If you have been following Gamereactor’s relationship with the Assassin’s Creed saga, you know that we loved Origins, a game that marked a much needed change of direction in the series. Various elements of the gameplay have been improved, the game has moved closer to the action RPG genre, and the story has returned to an era when the Assassin’s Creed experience simply works best. Then came Odyssey, a game that, although massive and epic, took some steps back from Origins, becoming less focused and more repetitive. This led us to consider whether Ubisoft was again repeating the mistakes of the past, leaving Assassin’s Creed to lose its charm with an excess of repetitive content, and few original ideas.
So what kind of game are we going to have with Assassin’s Creed Valhalla?
Well, it is obvious that, as with Odyssey, the base that supports Valhalla is that of Origins. It remains an action RPG (even more so than Odyssey), with a huge map and a lot of content for the player to explore, but if Odyssey was too close to Origins in terms of theme and era, Valhalla already has a different tone and some ideas new. This is also due to the fact that Valhalla was produced by the same team that created Origins (Ubisoft Montreal), while Odyssey was in charge of Ubisoft Quebec.
Valhalla’s focus is, of course, on the Vikings, and here he will control Eivor, who can be a female or male character. The game will kick off in Norway, but the bulk of the adventure will take place in 9th century England, with Vikings committed to securing land in England so they can farm, live, and establish trade. Most English kingdoms, however, are not particularly happy with this situation, and it is curious that, this time, Assassin’s Creed puts us on the side of the invaders and not the invaded. The Vikings, however, were not exactly a people known for their diplomatic skills, and from what we saw during the six hours we spent with Valhalla, part of Eivor’s mission will be to maintain the thirst for the blood and glories of some of his fellow Vikings. asleep as possible – which will not always be possible.
History seems to follow very different arcs, even more than in the past, and one of the first arcs will pass through gaining strength in English territory. This will go through the expansion of the Viking settlement, which can be improved with the resources it gains from invasions of forts and castles. You can make decisions in terms of the structure to be built, which will give soldiers different benefits, which can be customized. You can even organize feasts to boost the group’s morale. It doesn’t seem like a very deep system, and it couldn’t be, because that’s not the focus of Assassin’s Creed, but it can be a funny and beneficial distraction.
Outside the camp, one of our first objectives was to dethrone the King of Mercia, in order to put a ‘stick-warrant’ there to do business and agreements in our favor. Before we did that, however, we had to go a long way to Ledecestrescire, and this left us with the impression that the game map will be massive, divided into several kingdoms for the player to explore.
It is a world with a very different style of Origins and Odyssey, more gray and brown, as one would expect from a transition from Egypt and Greece to England. But if the world has lost color and extravagance, it seems to have gained complexity and architecture. All the places we visited were highly detailed, built with purpose, but by way of comparison, the world of Watch Dogs: Legion (which we also saw recently) impressed us much more technically.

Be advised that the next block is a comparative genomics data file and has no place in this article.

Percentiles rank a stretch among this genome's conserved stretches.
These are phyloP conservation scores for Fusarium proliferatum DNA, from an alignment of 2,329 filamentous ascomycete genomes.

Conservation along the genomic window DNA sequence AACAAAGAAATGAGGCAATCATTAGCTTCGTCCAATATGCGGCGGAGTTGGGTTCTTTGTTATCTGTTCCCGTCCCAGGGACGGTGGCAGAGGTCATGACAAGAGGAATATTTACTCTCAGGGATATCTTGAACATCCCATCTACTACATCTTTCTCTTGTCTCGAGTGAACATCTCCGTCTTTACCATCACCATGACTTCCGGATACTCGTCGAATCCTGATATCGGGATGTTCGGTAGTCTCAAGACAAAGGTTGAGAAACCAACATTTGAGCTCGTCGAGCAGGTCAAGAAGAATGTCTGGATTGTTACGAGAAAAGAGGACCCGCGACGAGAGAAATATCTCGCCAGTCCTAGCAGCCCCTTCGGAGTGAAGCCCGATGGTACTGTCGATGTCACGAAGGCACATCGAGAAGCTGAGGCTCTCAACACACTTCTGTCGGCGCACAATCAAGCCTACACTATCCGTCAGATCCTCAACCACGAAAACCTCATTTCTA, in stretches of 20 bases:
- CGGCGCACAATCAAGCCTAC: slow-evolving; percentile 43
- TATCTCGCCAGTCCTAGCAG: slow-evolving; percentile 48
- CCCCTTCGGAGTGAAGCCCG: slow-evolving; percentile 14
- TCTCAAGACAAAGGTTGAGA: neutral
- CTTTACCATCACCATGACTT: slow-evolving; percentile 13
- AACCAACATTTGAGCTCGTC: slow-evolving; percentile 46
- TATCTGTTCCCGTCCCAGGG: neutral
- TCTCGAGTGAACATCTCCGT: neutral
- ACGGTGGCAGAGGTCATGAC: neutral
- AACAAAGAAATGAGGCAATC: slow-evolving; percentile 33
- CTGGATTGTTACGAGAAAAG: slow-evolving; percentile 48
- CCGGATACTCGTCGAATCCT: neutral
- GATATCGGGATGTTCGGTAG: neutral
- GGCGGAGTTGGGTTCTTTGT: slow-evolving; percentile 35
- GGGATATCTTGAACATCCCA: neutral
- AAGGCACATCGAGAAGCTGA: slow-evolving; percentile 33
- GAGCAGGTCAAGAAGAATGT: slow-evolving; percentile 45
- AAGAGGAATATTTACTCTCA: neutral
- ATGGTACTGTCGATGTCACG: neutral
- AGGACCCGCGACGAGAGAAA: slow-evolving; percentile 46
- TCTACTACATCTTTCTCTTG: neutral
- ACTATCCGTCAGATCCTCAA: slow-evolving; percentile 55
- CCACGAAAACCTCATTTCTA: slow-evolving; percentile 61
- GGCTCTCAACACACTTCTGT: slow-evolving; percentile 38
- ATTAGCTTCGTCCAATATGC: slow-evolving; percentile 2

Anyway, along the way we found enemy camps, rune-based puzzles, the usual high points for observing the map, and several side missions, with some being particularly bizarre. Odyssey was widely criticized for presenting a map full of question marks that guided the player, and here, it is also true that the player will essentially navigate between ‘islands’ of content, but it is clear that Ubisoft heard the complaints, and the pace game and exploration is much more positive than in Odyssey.
From what we’ve seen, Valhalla also seems to take himself more seriously than Odyssey, which we appreciate. This does not mean that there is no humor in the game, because it does, but the dialogues, actions, and consequences are heavier. The interactions with other characters themselves, and even the behavior of the citizens of this world, show that Valhalla really has a story to tell.
Returning to our trip, we eventually ended up in Ledecestrescire. What followed was a true Viking invasion of peaceful monasteries and villages, in gameplay segments as epic as orchestrated. This gave us many opportunities to test the combat system, which is based on Origins and Odyssey, although it seems more varied and more down-to-earth, and with a long list of skills and weapons to unlock. It works quite well, but if you expected a revolution compared to the previous two games, you will be disappointed.
One last word for graphic quality. We had access to the PC version, which was played via a stream, and even then, it wasn’t running at the highest settings. Despite these constraints, it is obvious that Assassin’s Creed has impressive graphics. It is nothing that screams “new generation” (also because it also comes out in this one), but it presents a very faithful recreation of 9th century England and Viking culture.
We can say that we were satisfied with this demo of Assassin’s Creed Valhalla, even a little impressed, and if you want more Assassin’s Creed in your life, this will give you exactly that. Will you be able to go further than that? We don’t think so, because of what we played, but in any case we are excited to return to the world of Vikings in November.